How To Be An Atheist
As this year comes to an end, the atheist blogosphere thing seems to be hotting up. Lots of posts about why people became atheists, lots of
posts about what it means to be an atheist. Probably something to do with the Rebirth of the Unconquered Sun, which comes but once a year and makes people reflective.
In the spirit of giving, I thought I would share some thoughts with you. Because I am just that kind. So, back to me. I had given Christianity a fair few good goes up until my late teens. My mum is a lapsed Catholic (though she unlapses for special occasions like funerals) and my dad was probably Protestant. So I was baptised in my local church (St Peters) and then never set foot in the place again. My sister was christened in a different local church and my brother in a different one again. I have the feeling that it was the act of baptism that was important to my mum, rather than anything else. We never discussed religion in the house and, to all intents and purposes, it didn’t really exist. But I still had a faith of sorts – though it was a mish mash of things and tended to only get dusted off for Sunday School (which was weird – you had to attend the normal service and then get ushered out part way through. I used to wonder what happened at the second part of the service that was adults only. I decided they were taught magic spells and when I was older I’d be able to learn them too.) Sunday School was all right – lots of rote learning and quizzes and running around the church yard. And then I didn’t bother – except when the local vicar gave morning assemblies at school. But, and here’s the thing, despite never going to church and despite not thinking about religion or God or the Bible, I was still a Christian. D’ya see?
Later on I got taken to a Fellowship Church service by a friend and ended up getting “Baptised in the Spirit” (which is from Acts, I think). My aim in this second baptism was to get the gift of Tongues. This is known as Glossolalia and appears to be a nonsense language. Regardless, I didn’t get it and felt very cheated. So I didn’t bother with that again. Truth be told, the whole thing made me very uncomfortable and they had me make up a prayer on the spot as I recall. A gift for bullshit allowed me to freestyle a prayer which lasted for 5-10 minutes (or, in real terms, for flipping ages) and it seemed to convince them. And yes, I am well aware that I was probably doing it wrong.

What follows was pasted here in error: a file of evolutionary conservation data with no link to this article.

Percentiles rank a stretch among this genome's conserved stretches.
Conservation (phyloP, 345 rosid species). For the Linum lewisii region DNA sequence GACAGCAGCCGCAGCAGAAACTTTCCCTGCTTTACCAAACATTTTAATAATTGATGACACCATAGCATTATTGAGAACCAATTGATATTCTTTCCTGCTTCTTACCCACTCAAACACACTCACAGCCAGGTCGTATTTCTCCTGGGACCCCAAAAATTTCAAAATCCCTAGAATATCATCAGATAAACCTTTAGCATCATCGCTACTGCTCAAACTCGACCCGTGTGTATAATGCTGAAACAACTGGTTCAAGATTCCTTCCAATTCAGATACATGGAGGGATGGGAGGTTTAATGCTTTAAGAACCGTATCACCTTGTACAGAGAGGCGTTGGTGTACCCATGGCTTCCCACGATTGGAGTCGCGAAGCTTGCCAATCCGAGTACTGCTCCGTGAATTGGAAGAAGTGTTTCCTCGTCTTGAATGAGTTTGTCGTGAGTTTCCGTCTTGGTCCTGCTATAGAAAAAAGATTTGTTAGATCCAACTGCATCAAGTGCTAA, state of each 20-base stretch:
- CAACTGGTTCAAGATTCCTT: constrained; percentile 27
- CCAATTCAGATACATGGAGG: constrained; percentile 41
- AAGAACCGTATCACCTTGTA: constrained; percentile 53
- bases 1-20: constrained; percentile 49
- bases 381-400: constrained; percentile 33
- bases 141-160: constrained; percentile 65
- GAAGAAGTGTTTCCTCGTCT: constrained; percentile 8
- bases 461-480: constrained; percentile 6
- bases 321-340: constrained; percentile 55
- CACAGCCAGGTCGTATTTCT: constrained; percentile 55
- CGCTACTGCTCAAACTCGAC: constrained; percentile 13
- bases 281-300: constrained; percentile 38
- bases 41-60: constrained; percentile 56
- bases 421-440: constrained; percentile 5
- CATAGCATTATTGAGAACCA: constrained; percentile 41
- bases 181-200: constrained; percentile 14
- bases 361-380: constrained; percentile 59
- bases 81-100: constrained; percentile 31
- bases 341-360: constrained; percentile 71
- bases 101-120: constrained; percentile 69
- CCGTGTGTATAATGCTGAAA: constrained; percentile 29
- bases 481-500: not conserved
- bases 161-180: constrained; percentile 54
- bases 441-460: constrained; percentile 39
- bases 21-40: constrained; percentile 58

Later again, I returned to the Church of England. As an aside, CofE is the best of all the various cults – you get to be a Christian but don’t have to prove it or anything like that, it’s very laid back and no one asks any difficult questions. And I got confirmed there which means I can take communion whenever it’s offered. It was not long after that that I began to question my half-hearted lame beliefs. For a short time it was a bit scary – the idea of not believing felt a bit like free-fall. But I got over it and have been much happier ever since. I now know that luck/coincidence can happen. I now know that making wishes to my imaginary friend not only doesn’t work, but that they are entirely unnecessary. And I don’t feel guilt over sleeping in on Sundays!!
Despite all the chat and the arguments, it’s really easy to be an atheist. You just don’t have to believe in god or gods. Which sounds hard, but isn’t. Christians do not believe in Allah. They don’t believe in any of the Norse gods or the Indian gods or the Native American gods or the Sumerian gods or in the Flying Spaghetti Monster. And this goes for the believers of any religion – they don’t believe in anyone else’s gods. So the unbelief is already there and it just needs a little tip to go into full unbelief. So there you go, lose the shackles of belief and you, too, can be an atheist. There are no mandatory meetings (no holidays either unfortunately) and you don’t have to twist your head around any of the weirder writings (a man is his own father and the herald of his own birth, really? your father was a swan and your father was a rain shower? Really?) and you don’t have to feel guilty just for existing.
Let’s make 2010 the year of reality and throw off the shackles of your Bronze Age beliefs!